Uffizi are not just Florentine painters: the vast collections that have reached us through different channels, in particular thanks to the Medici and the Lorraine families, include many “foreign” artists, and we are lucky to be able to admire them in this museum. For example: thanks to Vittoria della Rovere, who became wife of the Medici Grand Duke Ferdinando II in the 17th century, bringing a rich inheritance of artworks from Urbino to Florence, we have the Venus of Urbino by Titian, and The Duke and Duchess of Urbino by Piero della Francesca; thanks to Ferdinando III of Lorraine, who fell in love in Siena with the Annunciation by Simone Martini, we can now admire this masterpiece in the first rooms dedicated to the 14th century; thanks to the Grand Prince Ferdinando de’ Medici, who visited churches to find paintings to buy for his collection, we have many artworks in the Pitti Palace; or the paintings by Caravaggio, arrived here as a gift from the artist’s mentor, Cardinal Del Monte, to Ferdinando I Medici.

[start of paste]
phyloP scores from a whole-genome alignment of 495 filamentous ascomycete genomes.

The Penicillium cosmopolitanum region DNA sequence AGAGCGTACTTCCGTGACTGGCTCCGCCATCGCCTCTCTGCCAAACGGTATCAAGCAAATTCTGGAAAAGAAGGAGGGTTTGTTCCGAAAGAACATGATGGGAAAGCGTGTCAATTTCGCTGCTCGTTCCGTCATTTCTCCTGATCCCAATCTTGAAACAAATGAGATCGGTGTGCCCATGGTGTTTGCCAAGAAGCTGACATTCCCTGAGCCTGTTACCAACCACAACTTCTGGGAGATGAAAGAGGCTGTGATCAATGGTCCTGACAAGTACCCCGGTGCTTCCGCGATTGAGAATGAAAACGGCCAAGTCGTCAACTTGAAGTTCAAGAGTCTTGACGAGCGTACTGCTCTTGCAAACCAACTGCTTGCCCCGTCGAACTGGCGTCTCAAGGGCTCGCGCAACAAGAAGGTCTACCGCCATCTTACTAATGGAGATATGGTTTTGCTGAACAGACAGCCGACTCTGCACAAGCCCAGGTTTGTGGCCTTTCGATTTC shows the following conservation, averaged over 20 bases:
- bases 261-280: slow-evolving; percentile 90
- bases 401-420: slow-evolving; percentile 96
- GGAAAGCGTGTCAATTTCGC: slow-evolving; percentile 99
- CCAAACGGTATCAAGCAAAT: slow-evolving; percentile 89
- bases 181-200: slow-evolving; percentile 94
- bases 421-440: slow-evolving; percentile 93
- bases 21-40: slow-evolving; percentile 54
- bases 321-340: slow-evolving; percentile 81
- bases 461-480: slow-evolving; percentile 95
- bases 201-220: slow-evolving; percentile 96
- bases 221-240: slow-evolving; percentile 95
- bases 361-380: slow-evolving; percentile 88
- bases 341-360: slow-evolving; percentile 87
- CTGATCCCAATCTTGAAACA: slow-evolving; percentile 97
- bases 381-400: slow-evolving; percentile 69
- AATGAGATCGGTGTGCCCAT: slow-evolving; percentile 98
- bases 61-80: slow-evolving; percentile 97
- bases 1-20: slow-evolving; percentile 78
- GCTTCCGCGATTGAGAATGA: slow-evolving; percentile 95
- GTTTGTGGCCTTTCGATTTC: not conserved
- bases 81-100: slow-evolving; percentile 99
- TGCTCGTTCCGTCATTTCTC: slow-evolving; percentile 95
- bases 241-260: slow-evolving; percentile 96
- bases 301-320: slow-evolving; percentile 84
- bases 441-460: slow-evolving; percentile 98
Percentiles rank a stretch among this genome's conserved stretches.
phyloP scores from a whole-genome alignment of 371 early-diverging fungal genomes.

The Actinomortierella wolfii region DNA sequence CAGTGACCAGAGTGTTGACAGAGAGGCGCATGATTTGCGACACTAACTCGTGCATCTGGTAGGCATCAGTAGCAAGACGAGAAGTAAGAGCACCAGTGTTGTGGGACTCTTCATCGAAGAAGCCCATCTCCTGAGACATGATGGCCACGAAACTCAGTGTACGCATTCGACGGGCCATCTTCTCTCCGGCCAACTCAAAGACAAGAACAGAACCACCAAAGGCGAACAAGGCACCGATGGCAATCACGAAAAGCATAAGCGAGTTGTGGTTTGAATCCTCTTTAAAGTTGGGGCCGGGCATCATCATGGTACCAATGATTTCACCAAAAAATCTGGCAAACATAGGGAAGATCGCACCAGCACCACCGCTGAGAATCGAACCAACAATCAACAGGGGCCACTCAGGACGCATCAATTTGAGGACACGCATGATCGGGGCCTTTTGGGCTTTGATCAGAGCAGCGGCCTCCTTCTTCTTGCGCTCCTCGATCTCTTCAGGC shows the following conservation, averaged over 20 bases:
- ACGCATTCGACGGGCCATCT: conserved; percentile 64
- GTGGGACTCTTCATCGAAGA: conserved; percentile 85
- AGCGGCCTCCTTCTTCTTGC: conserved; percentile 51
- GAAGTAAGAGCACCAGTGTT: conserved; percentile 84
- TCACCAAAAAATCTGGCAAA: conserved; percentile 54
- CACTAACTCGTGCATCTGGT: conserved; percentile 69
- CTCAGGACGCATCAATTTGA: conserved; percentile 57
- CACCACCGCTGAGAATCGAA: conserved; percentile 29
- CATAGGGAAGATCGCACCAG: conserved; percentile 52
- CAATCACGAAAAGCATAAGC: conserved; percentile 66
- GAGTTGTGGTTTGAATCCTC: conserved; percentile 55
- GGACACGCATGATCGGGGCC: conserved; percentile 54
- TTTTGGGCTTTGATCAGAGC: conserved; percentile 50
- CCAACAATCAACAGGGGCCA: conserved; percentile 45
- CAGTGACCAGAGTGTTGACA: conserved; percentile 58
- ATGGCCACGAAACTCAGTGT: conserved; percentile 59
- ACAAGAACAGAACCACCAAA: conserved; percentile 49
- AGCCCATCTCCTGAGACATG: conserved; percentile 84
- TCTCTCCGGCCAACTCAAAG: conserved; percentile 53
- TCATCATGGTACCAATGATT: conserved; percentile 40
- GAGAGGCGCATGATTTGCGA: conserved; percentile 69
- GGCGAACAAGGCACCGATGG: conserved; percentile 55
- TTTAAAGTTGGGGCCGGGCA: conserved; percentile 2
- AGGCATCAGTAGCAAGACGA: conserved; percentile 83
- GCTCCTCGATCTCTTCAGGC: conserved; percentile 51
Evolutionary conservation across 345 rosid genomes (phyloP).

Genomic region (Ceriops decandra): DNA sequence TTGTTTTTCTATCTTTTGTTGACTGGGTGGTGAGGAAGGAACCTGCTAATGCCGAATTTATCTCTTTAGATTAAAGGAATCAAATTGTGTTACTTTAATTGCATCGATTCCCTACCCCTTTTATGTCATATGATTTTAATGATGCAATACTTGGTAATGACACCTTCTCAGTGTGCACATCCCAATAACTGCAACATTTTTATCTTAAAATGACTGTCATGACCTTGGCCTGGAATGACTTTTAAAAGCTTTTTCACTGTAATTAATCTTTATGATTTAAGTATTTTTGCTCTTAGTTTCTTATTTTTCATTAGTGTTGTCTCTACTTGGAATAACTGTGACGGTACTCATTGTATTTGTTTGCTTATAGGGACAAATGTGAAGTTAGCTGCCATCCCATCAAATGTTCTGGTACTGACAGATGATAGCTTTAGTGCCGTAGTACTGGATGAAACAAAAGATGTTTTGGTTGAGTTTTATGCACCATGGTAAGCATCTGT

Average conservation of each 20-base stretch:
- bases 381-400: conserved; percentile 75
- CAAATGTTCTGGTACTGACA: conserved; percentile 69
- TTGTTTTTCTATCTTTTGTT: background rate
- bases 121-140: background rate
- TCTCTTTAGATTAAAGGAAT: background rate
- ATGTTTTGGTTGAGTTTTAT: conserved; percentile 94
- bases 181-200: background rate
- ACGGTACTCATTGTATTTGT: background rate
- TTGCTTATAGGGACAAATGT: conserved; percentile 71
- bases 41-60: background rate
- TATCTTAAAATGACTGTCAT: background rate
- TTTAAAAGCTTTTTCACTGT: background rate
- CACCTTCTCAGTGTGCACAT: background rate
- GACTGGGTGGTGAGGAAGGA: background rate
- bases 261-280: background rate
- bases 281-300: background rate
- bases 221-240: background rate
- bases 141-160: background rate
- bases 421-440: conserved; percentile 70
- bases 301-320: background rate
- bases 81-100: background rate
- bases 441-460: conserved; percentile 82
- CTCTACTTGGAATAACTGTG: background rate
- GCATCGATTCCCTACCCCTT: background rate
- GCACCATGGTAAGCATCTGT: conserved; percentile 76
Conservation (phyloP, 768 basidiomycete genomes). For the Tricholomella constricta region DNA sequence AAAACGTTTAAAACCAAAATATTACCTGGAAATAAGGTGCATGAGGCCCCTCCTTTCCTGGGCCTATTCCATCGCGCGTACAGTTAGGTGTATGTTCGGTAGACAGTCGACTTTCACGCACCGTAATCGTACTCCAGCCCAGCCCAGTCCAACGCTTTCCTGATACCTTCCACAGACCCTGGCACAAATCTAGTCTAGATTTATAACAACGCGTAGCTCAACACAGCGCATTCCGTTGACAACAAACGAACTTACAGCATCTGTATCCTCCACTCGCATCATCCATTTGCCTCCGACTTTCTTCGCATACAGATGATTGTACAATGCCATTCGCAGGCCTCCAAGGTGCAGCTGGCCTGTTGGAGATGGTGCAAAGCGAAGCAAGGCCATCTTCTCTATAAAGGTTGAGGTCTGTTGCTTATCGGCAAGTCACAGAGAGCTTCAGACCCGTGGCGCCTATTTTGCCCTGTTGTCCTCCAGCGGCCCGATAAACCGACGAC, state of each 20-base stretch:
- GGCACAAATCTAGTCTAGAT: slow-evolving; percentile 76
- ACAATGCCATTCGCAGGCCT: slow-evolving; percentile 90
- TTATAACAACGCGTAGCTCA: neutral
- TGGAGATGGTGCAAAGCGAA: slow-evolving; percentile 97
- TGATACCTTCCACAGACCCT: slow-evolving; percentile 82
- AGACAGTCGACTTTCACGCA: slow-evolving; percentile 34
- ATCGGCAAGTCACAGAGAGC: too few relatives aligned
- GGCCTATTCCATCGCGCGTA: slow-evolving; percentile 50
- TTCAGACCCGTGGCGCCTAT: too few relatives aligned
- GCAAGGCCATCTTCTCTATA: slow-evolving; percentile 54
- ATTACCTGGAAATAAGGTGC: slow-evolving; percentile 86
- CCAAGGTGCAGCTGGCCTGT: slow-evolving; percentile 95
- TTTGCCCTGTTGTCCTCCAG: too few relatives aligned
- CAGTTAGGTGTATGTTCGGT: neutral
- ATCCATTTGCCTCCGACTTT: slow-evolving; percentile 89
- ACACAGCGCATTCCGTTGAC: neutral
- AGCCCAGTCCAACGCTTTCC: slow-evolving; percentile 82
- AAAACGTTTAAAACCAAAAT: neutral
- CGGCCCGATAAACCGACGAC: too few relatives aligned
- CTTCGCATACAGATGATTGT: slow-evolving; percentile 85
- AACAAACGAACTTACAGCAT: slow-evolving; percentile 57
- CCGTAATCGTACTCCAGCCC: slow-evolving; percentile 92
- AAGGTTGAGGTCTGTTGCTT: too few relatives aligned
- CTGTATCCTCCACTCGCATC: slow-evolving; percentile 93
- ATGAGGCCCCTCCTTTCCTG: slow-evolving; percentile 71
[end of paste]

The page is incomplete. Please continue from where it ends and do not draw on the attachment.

Here I would like to talk in particular about a purchase arranged by the Italian State, and about an artist, that, coming from the south, was able to introduce pictorial innovations coming from the north, specifically from Bruges in the Flanders, and masterfully combine them with those more typical of the Italian tradition. I am talking about Antonello da Messina, great interpreter of the Italian Renaissance, that lived between 1430 and 1479 ca: only few details about his life have reached us, starting with his uncertain date of birth. The painting, displayed in room no. 20 along with artists like Mantegna and Bellini, is, in fact, a triptych, that a couple of years ago was at the center of a “reunification” process arranged, among others, by the Italian art critic Vittorio Sgarbi: the triptych parts actually belonging to the Uffizi (and therefore to Mibact, the Italian “Ministry of Cultural Heritage and Activities and Tourism”) are two, while the third one belongs to Lombardy Region. Thanks to an agreement signed by both parties, the Virgin Mary with Baby Jesus and Angels by the Lombard painter Vincenzo Foppa has flown to Castello Sforzesco in Milan; in exchange, the missing Saint Benedict by Antonello has come here (right side). And it will stay here for 15 years. The other two parts, the Virgin Mary with Child and Angels, and the Saint John the Evangelist, were the result of a purchase made by the Italian State in the 90s, to fulfill a wish: that expressed by Ugo Bardini, son and heir of the Tuscan antique dealer Stefano Bardini (1836-1922), who died in 1965, appointing the Italian State as his sole heir.